The views and opinions expressed in this piece are those solely of the author, and do not necessarily reflect the position of Highsnobiety as a whole.
As you might already have noticed, things have turned ugly in the fashion industry in recent times. Chunky sneakers, the anti-beauty aesthetic, Vetements, Demna Gvasalia-era Balenciaga — all these things fall under the broad umbrella of “ugly fashion.” But as the trend has become more prominent, it’s forced us to contend with the question, “What is ugly, exactly?” While we all have our views on what is ugly in a person or an object or building, the question of what constitutes ugly in fashion has become much more difficult to define.
Gvasalia (current lead designer of Balenciaga and Vetements) describes his aesthetic as “ugly, that’s why we like it,” but the fact he and so many others like it so much — with many paying obscene amounts of money to make themselves look uglier — forces us to question if his designs are really ugly at all, or are they actually an inverted vision of beauty. Ugliness has become more of a philosophical question than a matter of subjective taste. But while plenty of fashion commentators have already offered their views on the trend, I started to wonder what qualified design critics think of it — because, well, I value their opinions more.
What is ugliness? Can it be quantified? Where does this sudden rejection of beauty come from? These questions have already been answered at length by the style press, so I reached out to prominent figures from the world of design, people who’ve contended with such questions for longer than Vetements has existed.
Stephen Bayley is a British design critic, cultural commentator, and the co-founder and former director of the Design Museum in London. He has written columns for publications such as The Guardian, The Times of London, GQ, and Vanity Fair, and in 2012 published a book titled Ugly: The Aesthetics of Everything, in which he also asked the question, “What is ugly, exactly?” This landmark text used famous works of art and design, ranging from the paintings of Hieronymus Bosch to the B-52 bomber, to explore the nature of ugliness.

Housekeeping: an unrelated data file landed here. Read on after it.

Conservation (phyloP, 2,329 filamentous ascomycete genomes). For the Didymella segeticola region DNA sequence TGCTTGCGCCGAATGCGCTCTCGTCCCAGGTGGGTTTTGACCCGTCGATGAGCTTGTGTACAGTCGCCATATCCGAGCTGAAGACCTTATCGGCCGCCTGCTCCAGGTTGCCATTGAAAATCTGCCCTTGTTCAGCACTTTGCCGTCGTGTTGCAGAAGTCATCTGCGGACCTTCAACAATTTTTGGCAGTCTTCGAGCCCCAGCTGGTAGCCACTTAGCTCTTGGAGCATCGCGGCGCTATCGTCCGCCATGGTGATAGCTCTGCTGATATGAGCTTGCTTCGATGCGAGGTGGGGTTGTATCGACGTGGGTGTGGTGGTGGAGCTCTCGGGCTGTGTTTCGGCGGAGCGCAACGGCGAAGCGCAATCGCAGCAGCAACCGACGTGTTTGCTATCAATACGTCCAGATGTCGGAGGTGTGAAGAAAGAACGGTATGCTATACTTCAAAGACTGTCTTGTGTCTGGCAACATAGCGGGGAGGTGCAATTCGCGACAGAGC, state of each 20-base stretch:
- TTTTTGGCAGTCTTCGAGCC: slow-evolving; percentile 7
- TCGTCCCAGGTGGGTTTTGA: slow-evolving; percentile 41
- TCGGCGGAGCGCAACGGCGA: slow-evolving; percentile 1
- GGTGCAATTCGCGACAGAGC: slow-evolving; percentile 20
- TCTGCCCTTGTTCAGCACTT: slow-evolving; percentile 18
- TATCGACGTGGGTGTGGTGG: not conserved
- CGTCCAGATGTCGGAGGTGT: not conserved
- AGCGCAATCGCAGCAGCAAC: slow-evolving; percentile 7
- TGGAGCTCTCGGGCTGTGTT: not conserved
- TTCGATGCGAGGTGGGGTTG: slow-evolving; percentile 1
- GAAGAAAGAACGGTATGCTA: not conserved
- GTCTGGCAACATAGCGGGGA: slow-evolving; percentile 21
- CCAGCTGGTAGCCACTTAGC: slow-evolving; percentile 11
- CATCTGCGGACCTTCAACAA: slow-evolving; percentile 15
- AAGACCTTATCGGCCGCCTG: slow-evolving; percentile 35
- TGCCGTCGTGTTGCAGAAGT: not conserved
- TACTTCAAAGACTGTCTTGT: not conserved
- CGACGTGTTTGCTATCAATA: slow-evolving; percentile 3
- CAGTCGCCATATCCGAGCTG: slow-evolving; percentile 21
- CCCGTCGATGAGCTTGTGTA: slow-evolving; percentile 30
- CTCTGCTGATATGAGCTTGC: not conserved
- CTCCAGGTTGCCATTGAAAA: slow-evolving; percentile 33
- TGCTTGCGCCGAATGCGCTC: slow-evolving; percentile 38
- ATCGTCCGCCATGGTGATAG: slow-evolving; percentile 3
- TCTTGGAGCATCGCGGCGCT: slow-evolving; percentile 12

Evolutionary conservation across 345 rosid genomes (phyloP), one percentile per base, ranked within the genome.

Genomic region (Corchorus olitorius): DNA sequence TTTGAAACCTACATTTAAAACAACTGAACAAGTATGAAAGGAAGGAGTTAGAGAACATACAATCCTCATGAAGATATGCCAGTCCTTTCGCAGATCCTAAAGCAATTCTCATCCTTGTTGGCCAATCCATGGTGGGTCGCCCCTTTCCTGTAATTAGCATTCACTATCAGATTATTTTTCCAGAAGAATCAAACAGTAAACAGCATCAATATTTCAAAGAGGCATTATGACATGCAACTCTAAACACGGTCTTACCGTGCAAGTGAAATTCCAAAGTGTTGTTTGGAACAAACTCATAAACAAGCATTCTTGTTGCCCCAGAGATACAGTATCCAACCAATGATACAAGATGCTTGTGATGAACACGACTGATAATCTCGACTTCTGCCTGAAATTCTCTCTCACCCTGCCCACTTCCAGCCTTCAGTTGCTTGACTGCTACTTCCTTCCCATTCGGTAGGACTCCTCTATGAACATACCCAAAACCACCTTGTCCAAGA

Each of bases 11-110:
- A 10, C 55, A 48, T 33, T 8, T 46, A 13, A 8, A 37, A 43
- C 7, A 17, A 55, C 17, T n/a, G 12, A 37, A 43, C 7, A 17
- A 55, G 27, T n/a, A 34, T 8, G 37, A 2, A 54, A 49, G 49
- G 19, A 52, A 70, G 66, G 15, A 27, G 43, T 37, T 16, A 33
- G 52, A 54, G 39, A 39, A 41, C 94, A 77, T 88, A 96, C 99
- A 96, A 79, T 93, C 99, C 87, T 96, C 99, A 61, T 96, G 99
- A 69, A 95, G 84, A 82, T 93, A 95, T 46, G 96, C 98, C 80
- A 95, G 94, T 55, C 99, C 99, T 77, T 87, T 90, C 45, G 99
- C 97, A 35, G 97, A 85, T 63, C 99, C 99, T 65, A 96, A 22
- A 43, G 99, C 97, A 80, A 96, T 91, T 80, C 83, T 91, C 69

In an essay published by The Architectural Review in 2013, Bayley noted, “‘Beauty,’ however defined, is not necessarily attractive. And ugliness is not always repulsive. Besides, tastes change. The tides of taste go back and forth, erasing aesthetic certainties.” He adds, “For example, two years before it was finished, the great Paris intellos of the day lined up against the Eiffel Tower, writing letters to the papers denouncing it as an ugly and hateful column of bolted tin. Of course, it is now one of the world’s most loved monuments.”
Bayley makes an interesting point; ugliness is not just a matter of taste, but also of context. The Eiffel Tower initially repulsed because it was so different from the standardized, postcard-perfect beauty of the Parisian architecture surrounding it. When the initial shock subsided, people warmed to the new structure. So does this mean that objective beauty and ugliness don’t exist?
“I am not at all sure that there is any really satisfactory definition of beauty,” Bayley tells me via email. “Or indeed of ugliness, since our conception of each is moderated by the tides of taste, which come and go. That said, I am always very taken by Elaine Scarry’s idea that the best test for beauty is the idea that we want to reproduce it. If we want more of something, then that is surely significant and positive.
“By contrast, if ugliness can be understood at all, it is something to do with repulsion. Etymologically, the English word comes from an old Norse word, ‘ugga,’ which is also the root of ‘aggressive.’ Then again, concepts of repulsion are themselves subject to variation by changing tastes.”
Taste doesn’t only move in one direction, though. Just as ugly can become beautiful, beautiful can start to repulse. Bayley himself says in his Architectural Review essay, “The strange truth is: Too much beauty would be intolerable, an awful world of meticulously cropped lawns and starched linen.” Excessive beauty creates a certain sterility. This is perhaps where the recent ugly fashion fad stems from; it’s because beauty has never been more accessible.